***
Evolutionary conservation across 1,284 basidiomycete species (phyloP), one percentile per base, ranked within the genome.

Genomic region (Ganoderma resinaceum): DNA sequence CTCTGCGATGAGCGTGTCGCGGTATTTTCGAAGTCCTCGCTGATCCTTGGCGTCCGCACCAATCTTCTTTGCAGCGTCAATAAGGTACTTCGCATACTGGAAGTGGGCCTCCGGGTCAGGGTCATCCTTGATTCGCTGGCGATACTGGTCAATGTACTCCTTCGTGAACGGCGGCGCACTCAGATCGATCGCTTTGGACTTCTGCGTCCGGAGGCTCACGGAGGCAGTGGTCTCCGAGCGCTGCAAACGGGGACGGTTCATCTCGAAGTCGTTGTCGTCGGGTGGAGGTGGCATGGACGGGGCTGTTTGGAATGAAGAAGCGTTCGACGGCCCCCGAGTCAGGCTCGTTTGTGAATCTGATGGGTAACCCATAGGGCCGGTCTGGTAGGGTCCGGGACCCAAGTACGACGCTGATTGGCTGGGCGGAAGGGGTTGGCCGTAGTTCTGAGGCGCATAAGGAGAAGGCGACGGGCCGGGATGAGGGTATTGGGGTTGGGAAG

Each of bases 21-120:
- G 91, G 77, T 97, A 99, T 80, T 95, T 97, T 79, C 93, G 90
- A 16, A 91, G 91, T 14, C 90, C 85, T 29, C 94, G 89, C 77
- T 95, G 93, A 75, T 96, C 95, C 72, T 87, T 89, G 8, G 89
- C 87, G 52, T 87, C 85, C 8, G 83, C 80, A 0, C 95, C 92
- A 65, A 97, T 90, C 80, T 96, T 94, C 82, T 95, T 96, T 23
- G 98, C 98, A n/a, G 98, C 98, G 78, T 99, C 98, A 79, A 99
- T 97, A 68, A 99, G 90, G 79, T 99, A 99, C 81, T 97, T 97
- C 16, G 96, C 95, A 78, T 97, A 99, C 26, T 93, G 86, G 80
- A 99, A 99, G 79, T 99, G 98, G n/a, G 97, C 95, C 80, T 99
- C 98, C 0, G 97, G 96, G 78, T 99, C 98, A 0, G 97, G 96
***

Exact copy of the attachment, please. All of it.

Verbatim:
Evolutionary conservation across 1,284 basidiomycete species (phyloP), one percentile per base, ranked within the genome.

Genomic region (Ganoderma resinaceum): DNA sequence CTCTGCGATGAGCGTGTCGCGGTATTTTCGAAGTCCTCGCTGATCCTTGGCGTCCGCACCAATCTTCTTTGCAGCGTCAATAAGGTACTTCGCATACTGGAAGTGGGCCTCCGGGTCAGGGTCATCCTTGATTCGCTGGCGATACTGGTCAATGTACTCCTTCGTGAACGGCGGCGCACTCAGATCGATCGCTTTGGACTTCTGCGTCCGGAGGCTCACGGAGGCAGTGGTCTCCGAGCGCTGCAAACGGGGACGGTTCATCTCGAAGTCGTTGTCGTCGGGTGGAGGTGGCATGGACGGGGCTGTTTGGAATGAAGAAGCGTTCGACGGCCCCCGAGTCAGGCTCGTTTGTGAATCTGATGGGTAACCCATAGGGCCGGTCTGGTAGGGTCCGGGACCCAAGTACGACGCTGATTGGCTGGGCGGAAGGGGTTGGCCGTAGTTCTGAGGCGCATAAGGAGAAGGCGACGGGCCGGGATGAGGGTATTGGGGTTGGGAAG

Each of bases 21-120:
- G 91, G 77, T 97, A 99, T 80, T 95, T 97, T 79, C 93, G 90
- A 16, A 91, G 91, T 14, C 90, C 85, T 29, C 94, G 89, C 77
- T 95, G 93, A 75, T 96, C 95, C 72, T 87, T 89, G 8, G 89
- C 87, G 52, T 87, C 85, C 8, G 83, C 80, A 0, C 95, C 92
- A 65, A 97, T 90, C 80, T 96, T 94, C 82, T 95, T 96, T 23
- G 98, C 98, A n/a, G 98, C 98, G 78, T 99, C 98, A 79, A 99
- T 97, A 68, A 99, G 90, G 79, T 99, A 99, C 81, T 97, T 97
- C 16, G 96, C 95, A 78, T 97, A 99, C 26, T 93, G 86, G 80
- A 99, A 99, G 79, T 99, G 98, G n/a, G 97, C 95, C 80, T 99
- C 98, C 0, G 97, G 96, G 78, T 99, C 98, A 0, G 97, G 96